54. Lowry, D. E.,, A. Roth,, P. Rupert,, F. W. Dahlquist,, F. Moy,, P. Domaile,, and P. Matsumura. 1994. Signal transduction in chemotaxis; a propagating conformation change upon phosphorylation of CheY. J. Biol. Chem. 269: 26358 26362.
55. Lupas, A.,, and J. Stock. 1989. Phosphorylation of an N-terminal regulatory domain activates CheB methylesterase in bacterial chemotaxis. J. Biol. Chem. 264: 17337 17342.
56. Lynch, B. A.,, and D. E. Koshland, Jr. 1991. Disulfide cross-linking studies of the transmembrane regions of the aspartate sensory receptor of Escherichia coli. Proc. Natl. Acad. Sci. USA 88: 10402 10406.
57. Macnab, R. M. 1977. Bacterial flagella rotating in bundles: a study in helical geometry. Proc. Natl. Acad. Sci. USA 74: 221 225.
58. Macnab, R. M., 1987a. Flagella, p. 70 83. In F. C. Neidhardt,, J. L. Ingraham,, K. B. Low,, B. Magasanik,, M. Schaechter,, and H. E. Umbarger (ed.), Escherichia coli and Salmonella typhimurium: Cellular and Molecular Biology. American Society for Microbiology, Washington, D C.
59. Macnab, R. M., 1987b. Motility and chemotaxis, p. 732 759. In F. C. Neidhardt,, J. L. Ingraham,, K. B. Low,, B. Magasanik,, M. Schaechter,, and H. E. Umbarger (ed.), Escherichia coli and Salmonella typhimurium: Cellular and Molecular Biology. American Society for Microbiology, Washington, DC.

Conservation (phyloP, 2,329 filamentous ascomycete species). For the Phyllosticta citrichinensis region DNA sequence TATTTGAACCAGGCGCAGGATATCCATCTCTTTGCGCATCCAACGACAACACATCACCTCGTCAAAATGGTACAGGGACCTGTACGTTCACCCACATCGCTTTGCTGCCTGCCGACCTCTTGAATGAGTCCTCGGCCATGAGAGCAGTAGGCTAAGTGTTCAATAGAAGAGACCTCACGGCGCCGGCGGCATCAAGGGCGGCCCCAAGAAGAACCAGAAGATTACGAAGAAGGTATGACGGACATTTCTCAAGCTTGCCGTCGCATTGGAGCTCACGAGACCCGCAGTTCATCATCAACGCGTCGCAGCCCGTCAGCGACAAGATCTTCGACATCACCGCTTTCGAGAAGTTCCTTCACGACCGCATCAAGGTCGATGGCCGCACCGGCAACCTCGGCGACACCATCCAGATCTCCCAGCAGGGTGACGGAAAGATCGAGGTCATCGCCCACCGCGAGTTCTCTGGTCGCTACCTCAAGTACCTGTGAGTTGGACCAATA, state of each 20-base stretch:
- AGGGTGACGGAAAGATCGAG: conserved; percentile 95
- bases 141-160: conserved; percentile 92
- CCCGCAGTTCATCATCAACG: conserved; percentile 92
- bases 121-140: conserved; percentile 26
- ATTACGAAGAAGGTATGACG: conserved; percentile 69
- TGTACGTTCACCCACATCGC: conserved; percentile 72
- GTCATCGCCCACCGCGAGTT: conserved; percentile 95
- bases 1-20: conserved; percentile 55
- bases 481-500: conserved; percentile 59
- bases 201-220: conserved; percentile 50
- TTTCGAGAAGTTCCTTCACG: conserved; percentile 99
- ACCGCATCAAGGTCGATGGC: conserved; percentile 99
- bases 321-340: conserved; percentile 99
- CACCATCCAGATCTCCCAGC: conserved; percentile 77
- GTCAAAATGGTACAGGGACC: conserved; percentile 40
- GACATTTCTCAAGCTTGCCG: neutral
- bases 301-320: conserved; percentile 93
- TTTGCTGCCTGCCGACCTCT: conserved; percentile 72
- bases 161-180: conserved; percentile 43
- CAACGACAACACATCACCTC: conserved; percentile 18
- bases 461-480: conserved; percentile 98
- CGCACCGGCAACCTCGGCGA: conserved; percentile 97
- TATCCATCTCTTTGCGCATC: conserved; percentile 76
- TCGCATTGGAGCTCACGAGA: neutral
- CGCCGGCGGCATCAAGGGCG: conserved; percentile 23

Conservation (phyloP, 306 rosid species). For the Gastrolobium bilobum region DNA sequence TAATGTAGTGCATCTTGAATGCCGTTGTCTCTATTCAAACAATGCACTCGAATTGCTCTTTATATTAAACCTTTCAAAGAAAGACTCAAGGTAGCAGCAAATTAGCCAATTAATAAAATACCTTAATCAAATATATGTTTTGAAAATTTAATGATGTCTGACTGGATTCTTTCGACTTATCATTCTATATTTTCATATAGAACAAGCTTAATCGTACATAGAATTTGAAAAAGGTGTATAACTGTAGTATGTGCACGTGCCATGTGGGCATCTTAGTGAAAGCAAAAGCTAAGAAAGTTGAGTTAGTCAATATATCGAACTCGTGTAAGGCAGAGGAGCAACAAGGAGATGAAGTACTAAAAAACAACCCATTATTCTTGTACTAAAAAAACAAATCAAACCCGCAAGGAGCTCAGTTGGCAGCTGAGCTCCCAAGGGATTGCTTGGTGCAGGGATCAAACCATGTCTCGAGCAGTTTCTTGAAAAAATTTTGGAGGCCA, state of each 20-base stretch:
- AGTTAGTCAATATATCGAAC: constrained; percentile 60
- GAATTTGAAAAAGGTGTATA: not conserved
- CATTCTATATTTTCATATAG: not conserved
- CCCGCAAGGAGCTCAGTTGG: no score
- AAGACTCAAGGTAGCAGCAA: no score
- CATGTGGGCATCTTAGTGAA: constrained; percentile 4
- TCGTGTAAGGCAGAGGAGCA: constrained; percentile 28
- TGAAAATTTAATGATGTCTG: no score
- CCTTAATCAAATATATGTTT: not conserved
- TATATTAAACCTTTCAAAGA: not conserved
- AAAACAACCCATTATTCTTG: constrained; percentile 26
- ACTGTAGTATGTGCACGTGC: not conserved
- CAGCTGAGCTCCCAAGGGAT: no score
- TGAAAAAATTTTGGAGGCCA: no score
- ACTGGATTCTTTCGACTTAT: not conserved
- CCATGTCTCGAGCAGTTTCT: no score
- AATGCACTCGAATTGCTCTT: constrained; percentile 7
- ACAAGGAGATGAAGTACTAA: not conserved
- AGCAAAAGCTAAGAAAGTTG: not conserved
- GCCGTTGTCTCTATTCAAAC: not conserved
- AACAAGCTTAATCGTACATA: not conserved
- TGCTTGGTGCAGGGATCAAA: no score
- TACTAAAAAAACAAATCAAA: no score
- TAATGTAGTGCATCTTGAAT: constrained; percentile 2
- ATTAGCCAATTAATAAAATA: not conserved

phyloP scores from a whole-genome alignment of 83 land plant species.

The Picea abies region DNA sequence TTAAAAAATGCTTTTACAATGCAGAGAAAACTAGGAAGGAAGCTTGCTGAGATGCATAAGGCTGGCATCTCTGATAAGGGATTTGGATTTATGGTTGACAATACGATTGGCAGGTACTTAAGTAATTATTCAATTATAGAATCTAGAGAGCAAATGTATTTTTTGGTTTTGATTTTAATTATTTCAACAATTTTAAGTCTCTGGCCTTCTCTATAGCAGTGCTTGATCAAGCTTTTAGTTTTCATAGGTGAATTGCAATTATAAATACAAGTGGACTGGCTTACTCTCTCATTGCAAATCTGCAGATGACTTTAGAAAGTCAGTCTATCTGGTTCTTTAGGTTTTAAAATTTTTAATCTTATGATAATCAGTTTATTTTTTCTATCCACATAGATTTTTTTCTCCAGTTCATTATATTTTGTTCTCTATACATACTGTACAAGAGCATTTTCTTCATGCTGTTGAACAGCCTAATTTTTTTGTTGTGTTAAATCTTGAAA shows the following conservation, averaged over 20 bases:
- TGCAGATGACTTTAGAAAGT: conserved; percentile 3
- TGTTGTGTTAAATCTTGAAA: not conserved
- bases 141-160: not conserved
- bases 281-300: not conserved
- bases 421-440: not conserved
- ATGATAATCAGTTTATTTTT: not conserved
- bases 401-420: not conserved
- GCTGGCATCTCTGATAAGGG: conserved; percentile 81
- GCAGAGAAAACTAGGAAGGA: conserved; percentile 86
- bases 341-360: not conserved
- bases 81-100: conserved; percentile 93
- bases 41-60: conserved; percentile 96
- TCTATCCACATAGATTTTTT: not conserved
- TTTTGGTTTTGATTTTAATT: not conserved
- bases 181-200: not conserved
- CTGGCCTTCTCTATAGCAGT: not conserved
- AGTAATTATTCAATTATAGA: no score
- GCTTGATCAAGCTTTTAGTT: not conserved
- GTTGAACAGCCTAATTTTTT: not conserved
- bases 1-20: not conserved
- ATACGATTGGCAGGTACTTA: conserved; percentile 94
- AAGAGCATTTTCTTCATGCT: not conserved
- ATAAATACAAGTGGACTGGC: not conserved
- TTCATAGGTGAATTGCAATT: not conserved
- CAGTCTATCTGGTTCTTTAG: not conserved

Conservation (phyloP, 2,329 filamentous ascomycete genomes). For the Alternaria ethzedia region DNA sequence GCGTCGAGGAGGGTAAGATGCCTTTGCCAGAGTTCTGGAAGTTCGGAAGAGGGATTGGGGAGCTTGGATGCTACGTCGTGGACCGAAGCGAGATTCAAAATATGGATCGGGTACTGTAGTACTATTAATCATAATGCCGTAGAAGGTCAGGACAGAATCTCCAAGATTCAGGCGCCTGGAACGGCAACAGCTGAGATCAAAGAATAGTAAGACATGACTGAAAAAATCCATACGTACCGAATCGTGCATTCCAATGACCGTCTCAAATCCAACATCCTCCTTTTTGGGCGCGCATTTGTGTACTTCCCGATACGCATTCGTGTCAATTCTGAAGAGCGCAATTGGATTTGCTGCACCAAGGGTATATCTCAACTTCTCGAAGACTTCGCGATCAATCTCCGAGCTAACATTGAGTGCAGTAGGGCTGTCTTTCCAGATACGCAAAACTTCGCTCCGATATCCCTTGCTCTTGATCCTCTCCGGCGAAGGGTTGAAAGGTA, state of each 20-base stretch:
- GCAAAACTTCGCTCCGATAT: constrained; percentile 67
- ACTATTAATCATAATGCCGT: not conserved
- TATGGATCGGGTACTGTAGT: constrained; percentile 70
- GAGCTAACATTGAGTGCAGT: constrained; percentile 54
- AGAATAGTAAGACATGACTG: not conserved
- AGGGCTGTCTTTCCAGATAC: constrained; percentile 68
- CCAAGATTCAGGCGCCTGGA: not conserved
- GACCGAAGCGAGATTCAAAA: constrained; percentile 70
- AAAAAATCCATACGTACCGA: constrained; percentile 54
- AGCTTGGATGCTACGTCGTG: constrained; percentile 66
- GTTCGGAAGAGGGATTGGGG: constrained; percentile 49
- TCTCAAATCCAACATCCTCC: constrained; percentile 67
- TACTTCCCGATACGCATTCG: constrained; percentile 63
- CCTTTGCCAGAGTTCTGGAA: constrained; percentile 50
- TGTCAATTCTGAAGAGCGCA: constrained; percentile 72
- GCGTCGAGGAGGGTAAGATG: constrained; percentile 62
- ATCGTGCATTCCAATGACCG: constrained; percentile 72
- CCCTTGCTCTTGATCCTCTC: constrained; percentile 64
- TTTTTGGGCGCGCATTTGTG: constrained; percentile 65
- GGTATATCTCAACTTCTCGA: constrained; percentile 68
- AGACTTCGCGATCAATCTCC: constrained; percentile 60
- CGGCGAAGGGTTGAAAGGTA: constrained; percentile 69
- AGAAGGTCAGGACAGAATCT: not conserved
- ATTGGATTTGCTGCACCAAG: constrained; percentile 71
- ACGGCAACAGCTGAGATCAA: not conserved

60. Macnab, R. M. 1990. Genetics, structure, and assembly of the bacterial flagellum. Symp. Soc. Gen. Microbiol. 46: 77 106.
61. Macnab, R. M. 1992. Genetics and biogenesis of bacterial flagella. Annu. Rev. Genet. 26: 131 158.
62. Macnab, R. M.,, and S.-I. Aizawa. 1984. Bacterial motility and the bacterial flagellar motor. Annu.Rev. Biophys. Bioeng. 13: 51 83.
63. Macnab, R. M.,, and D. R Han. 1983. Asynchronous switching of flagellar motors on a single bacterial cell. Cell 32: 109 117.
64. Maddock, J. R.,, and L. Shapiro. 1993. Polar localization of the chemoreceptor complex in the Escherichia coli cell. Science 259: 1717 1723.
65. Marwan, W.,, and D. Osterhelt. 1990. Quantitation of photochromism of sensory rhodopsin-I by computerized tracking of Halobacterium halobium cells. J. Biol. Chem. 215: 277 285.